It used to be the case that changes to site content would need action from a team of software professionals. Change was a costly activity often involving developers, designers and database administrators. Modern content management systems (CMS) have removed much of that overhead. Content editors are now empowered to draft, layout, organise, edit and publish articles. With an organisation involving 100s of content editors and over 100,000 existing pieces of content, this is a "good thing".
Digital agencies have been content to shrink their technical involvement in their clients' sites. After the initial flurry of set up and release, the site will move immediately to maintenance. At Code we're trying a different approach. We believe with modern CMS's reducing the donkey work, software professionals are free to work on the awesome stuff. We all became coders to work on cool stuff, not install the same system over and over again. We want to form relationships and partnerships with our clients and actually have a stake in them being successful.
At its core, the engine that powers Amnesty is the mature, open source .NET CMS Umbraco. It fulfils our criteria to be easy to set up, maintain and extend. It's popular with content editors and Amnesty has produced a lot of content over the last 5 decades. We index this content in Elasticsearch rather than using Umbraco's default search engine. This gives us a powerful full text search engine and will make it simple in the future to scale out as the site grows. Both Umbraco and Elasticsearch have strong communities. You may bump into us at the recently founded Manchester Elasticsearch user group.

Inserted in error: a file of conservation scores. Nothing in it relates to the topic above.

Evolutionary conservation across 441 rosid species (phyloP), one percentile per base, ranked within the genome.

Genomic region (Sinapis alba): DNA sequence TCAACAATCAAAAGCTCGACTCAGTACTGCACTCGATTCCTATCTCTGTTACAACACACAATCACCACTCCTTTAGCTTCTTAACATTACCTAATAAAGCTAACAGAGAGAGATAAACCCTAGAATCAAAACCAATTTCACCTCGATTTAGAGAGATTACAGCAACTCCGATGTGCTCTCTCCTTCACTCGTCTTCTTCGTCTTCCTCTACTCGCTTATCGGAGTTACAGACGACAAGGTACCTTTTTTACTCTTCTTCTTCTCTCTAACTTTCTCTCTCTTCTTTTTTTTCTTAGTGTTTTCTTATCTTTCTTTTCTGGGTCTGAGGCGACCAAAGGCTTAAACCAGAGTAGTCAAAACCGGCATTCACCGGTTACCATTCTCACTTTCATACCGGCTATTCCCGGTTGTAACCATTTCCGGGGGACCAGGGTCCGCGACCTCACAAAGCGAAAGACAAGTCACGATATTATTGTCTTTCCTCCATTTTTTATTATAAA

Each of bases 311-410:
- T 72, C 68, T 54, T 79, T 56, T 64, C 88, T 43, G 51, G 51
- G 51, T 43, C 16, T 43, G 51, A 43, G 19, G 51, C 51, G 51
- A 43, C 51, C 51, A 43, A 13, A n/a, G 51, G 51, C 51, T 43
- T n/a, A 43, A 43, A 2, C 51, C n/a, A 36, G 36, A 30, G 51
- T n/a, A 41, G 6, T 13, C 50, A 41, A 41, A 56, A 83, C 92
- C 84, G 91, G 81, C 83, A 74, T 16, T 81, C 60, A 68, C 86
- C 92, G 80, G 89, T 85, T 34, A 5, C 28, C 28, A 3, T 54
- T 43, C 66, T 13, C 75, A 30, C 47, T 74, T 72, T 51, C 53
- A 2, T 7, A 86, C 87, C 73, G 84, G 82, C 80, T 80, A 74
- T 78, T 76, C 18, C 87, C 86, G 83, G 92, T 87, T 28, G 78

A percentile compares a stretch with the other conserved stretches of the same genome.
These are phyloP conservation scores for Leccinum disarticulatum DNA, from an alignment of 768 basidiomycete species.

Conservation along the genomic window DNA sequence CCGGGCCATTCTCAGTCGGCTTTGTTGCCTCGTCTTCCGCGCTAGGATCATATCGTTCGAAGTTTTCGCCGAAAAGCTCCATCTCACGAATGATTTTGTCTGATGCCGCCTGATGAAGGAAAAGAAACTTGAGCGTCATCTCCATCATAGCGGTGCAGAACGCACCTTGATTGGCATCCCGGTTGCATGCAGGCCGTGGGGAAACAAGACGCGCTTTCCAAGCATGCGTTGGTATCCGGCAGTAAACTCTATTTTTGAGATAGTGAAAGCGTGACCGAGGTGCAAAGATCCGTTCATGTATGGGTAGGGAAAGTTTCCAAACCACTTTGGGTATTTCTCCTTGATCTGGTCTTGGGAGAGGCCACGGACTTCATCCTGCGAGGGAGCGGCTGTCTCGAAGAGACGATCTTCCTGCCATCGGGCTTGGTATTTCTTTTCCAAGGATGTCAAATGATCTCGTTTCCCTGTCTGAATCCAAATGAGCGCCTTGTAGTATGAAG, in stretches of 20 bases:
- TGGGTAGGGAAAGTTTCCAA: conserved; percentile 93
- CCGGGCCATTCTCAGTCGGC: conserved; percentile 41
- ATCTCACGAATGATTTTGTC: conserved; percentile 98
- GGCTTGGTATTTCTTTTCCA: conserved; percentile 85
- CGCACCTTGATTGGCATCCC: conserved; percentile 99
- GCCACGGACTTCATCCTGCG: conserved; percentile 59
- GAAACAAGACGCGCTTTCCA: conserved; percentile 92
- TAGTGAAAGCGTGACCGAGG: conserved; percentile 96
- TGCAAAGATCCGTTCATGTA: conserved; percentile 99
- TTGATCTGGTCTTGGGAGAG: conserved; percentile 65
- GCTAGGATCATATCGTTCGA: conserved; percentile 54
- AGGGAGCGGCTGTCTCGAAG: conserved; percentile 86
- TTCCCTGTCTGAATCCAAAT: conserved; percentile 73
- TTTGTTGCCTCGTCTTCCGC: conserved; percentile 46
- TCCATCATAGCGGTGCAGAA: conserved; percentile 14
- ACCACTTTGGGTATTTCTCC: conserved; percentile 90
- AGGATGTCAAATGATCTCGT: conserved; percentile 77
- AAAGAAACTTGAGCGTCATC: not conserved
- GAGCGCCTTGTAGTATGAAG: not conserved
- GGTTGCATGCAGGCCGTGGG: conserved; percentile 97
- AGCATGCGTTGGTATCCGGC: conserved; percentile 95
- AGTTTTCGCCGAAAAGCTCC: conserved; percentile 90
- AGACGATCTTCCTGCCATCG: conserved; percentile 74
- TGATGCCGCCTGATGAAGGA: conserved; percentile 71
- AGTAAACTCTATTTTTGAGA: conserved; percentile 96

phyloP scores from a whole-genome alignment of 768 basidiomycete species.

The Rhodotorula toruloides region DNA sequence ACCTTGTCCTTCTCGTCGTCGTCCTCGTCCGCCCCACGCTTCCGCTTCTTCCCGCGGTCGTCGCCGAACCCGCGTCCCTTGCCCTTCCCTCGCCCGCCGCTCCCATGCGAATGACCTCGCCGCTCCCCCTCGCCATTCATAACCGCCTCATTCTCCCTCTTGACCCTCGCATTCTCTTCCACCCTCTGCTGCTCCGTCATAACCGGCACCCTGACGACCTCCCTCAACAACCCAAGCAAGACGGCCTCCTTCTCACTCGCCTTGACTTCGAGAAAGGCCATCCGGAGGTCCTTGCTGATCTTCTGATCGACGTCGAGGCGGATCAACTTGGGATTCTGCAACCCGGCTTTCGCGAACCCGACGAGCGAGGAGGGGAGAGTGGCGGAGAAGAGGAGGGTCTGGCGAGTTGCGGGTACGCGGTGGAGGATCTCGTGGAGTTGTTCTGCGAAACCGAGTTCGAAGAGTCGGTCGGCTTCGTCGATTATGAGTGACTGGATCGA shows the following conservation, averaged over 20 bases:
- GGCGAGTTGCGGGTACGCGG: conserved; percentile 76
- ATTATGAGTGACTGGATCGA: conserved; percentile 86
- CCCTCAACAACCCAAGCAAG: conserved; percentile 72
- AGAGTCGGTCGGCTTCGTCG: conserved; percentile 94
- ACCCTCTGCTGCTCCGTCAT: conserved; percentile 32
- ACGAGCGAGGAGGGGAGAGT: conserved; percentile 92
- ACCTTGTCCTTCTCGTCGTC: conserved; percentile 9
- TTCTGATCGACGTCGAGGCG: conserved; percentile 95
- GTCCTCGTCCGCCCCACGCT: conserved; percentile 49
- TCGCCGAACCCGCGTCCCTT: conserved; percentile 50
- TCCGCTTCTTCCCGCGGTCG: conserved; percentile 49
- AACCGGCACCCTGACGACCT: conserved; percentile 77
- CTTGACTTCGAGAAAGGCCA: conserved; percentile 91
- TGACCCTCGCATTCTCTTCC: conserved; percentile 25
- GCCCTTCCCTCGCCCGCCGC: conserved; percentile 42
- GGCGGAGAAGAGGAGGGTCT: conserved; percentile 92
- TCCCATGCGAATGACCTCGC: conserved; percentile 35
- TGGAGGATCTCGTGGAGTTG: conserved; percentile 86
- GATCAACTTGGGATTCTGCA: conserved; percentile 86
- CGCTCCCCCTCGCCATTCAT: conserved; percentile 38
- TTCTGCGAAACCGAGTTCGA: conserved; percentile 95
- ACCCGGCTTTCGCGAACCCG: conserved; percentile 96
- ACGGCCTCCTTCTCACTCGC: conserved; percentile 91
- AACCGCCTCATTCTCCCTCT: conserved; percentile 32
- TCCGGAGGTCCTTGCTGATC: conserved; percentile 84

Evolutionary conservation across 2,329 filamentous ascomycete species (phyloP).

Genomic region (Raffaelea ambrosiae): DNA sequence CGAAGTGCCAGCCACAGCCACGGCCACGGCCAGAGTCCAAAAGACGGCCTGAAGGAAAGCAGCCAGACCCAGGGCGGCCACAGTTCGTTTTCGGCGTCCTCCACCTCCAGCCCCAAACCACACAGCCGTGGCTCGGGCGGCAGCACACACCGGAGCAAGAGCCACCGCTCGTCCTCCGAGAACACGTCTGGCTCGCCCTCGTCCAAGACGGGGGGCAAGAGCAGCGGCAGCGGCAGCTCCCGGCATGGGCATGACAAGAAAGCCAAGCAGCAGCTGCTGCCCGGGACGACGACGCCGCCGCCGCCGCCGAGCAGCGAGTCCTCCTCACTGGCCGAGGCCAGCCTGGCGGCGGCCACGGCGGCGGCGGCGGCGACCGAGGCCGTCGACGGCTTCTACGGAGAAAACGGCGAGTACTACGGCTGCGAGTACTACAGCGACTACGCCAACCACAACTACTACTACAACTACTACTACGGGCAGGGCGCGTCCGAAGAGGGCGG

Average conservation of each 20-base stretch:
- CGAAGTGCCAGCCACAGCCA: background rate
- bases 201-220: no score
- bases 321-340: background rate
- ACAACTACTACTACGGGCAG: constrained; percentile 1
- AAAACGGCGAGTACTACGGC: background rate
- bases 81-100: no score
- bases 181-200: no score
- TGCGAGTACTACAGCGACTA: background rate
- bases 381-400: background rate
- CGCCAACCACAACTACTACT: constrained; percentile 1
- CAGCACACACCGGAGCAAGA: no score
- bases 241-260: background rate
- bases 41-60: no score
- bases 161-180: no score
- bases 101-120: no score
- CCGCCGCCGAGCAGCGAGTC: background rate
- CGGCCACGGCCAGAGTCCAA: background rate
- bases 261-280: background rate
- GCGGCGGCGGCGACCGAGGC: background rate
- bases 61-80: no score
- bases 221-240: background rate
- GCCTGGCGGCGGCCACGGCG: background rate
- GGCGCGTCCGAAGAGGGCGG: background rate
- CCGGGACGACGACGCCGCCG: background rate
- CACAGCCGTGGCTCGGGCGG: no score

Our tech stack is hosted in Microsoft Azure. This gives us powerful autoscaling. For example, Amnesty recently released their annual report causing a 200% increase in traffic. The system scaled with no degradation of user experience. The centralised management also complements a devops mentality.
On to the cool stuff. We are currently working on a flexible metrics system to record information from a site in real time. Using structured logging, captured events are queued and aggregated to various tools. At present the system uses Elasticsearch, InfluxDB, Grafana and Kibana but is extendible. This will be invaluable to us, aiding in the "measure" step of Lean software development. Our clients gain rapid feedback on how decisions and events impact their users and their KPIs. All parties will be able to make informed choices backed by data.
Whilst Amnesty may be the test bed for this new system, its decoupled nature means it should shortly be available to all our clients.